Transport

Biak is serviced by Frans Kaisiepo Airport, which has flights from all over Indonesia.

Space satellite launch services had been planned, As of 2006, for the new Biak Spaceport. The equatorial location offers particularly efficient launches to equatorial and near-equatorial orbits; facing eastward toward the Pacific Ocean reduces the downrange risks of launch.[8]

Tradition

The Biak Numfor culture revolves around their ancient animist religion, although today they are Christian as well.

Their beliefs revolve around a ritual ceremony called Wor, where they will be plagued by all kinds of bad luck and sickness. The Wor is in all aspect of their life and some of their traditional ceremonies are still being held now. They include the first hair cut ceremony (Wor Kapapnik), the growing up ceremony (Wor Famarmar) and the Wedding ceremony (Wor Yakyaker Farbakbuk). All of these ceremonies are accompanied by singing, dancing and offering to ancestral spirits.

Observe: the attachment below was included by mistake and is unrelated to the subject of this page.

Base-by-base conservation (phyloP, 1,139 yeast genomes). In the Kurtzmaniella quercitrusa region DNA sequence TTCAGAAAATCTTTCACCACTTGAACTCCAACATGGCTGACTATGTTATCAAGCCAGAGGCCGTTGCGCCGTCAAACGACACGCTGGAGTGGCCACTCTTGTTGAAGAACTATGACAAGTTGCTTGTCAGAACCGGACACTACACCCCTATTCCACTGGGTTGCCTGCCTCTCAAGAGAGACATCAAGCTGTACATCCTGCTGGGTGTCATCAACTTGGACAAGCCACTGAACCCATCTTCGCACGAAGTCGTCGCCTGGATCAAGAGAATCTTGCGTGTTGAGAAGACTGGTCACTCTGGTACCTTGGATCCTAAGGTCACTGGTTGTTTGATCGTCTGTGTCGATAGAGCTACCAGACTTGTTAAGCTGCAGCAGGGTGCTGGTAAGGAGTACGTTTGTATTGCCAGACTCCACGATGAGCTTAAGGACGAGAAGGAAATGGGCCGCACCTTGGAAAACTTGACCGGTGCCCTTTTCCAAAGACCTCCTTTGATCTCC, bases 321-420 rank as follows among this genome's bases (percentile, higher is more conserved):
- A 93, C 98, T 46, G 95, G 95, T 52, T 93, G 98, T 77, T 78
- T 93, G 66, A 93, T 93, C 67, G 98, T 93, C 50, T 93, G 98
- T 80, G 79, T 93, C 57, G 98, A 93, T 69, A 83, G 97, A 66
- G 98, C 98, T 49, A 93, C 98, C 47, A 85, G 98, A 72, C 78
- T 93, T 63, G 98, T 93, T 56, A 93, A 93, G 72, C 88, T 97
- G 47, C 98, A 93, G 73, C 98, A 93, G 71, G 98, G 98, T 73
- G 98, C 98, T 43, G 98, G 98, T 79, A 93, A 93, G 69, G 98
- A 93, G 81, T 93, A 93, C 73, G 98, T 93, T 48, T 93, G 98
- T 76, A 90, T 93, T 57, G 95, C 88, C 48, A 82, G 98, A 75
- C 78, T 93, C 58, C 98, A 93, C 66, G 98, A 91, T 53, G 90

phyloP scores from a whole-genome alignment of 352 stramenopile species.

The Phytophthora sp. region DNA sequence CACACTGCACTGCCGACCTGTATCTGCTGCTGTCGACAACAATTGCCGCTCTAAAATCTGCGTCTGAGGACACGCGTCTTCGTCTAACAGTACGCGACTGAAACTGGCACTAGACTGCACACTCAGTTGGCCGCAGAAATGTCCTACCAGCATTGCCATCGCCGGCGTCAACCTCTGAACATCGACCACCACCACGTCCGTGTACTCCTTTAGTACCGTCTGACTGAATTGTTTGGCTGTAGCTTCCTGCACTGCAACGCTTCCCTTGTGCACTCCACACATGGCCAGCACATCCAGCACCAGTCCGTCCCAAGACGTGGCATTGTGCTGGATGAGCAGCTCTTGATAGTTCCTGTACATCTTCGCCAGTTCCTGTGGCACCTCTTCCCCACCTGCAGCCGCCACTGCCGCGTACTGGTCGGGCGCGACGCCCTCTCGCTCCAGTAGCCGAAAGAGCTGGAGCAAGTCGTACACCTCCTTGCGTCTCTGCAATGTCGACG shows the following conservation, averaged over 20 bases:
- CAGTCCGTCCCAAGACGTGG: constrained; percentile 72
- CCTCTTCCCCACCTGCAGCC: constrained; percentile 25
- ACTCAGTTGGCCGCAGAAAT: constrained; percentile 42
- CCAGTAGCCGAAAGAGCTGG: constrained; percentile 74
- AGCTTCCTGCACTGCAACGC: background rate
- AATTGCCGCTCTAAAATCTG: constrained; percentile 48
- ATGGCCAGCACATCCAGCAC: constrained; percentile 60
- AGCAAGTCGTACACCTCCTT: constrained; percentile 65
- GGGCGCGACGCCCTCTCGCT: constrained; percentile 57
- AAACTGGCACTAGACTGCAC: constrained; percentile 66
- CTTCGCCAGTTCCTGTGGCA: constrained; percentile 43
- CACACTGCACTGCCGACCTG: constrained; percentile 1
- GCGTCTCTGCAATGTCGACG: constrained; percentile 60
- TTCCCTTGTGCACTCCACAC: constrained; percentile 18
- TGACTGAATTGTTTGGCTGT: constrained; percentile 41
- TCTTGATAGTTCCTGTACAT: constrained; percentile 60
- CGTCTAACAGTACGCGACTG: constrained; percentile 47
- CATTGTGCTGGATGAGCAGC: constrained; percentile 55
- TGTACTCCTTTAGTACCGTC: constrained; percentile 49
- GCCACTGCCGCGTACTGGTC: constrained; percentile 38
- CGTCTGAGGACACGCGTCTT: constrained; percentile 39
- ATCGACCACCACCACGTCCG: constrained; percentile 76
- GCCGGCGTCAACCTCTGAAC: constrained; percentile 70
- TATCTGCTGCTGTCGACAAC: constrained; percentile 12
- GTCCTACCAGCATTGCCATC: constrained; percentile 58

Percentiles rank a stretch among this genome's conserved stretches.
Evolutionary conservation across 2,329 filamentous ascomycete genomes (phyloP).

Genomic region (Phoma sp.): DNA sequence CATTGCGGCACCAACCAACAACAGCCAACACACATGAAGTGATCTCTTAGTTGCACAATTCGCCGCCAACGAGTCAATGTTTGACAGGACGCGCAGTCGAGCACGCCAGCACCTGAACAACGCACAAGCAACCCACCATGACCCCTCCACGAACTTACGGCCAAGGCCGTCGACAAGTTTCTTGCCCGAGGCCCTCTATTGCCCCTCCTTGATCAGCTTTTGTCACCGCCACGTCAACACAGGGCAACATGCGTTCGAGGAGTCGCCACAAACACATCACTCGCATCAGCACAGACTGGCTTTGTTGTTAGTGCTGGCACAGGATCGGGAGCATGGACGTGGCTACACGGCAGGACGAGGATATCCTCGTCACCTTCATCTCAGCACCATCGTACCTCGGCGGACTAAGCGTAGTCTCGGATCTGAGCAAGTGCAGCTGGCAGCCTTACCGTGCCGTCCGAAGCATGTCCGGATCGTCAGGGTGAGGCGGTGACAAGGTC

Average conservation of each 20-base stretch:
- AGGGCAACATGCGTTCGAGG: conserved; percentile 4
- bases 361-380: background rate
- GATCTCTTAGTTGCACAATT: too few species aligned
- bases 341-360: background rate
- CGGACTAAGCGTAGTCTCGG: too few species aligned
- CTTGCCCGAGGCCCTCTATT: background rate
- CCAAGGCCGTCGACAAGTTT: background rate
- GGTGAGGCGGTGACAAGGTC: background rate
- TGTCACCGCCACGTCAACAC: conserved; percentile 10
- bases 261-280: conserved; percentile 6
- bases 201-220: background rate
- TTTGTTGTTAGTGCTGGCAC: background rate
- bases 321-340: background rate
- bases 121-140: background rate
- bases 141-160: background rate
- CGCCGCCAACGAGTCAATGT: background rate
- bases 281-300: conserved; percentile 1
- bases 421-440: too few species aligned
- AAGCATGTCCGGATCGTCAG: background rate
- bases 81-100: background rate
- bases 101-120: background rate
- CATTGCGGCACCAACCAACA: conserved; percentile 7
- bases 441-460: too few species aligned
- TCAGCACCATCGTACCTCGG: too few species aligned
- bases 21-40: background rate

Yosim Pancar Dance

The Biak Numfor have a friendship dance called "Yosim Pancar". It's small to mid-size dance group formations which could last all-night long. Several "Yosim Pancar" moves that are popular till this day are: Pancar Gas, Gale-Gale, Jef, Pacul Tiga, Seka, and Poco-poco adaptation.

The rhythm and song of Yosim Pancar dance are now being modernized with special effect sounds and pop dance beat. Originally the rhythm is to summon ancestral spirits and let them join the group. The traditional musical instrument of this dance is a selfmade stringbass from coconut tree and roots which is similar to the guitar or ukulele.

Flora and fauna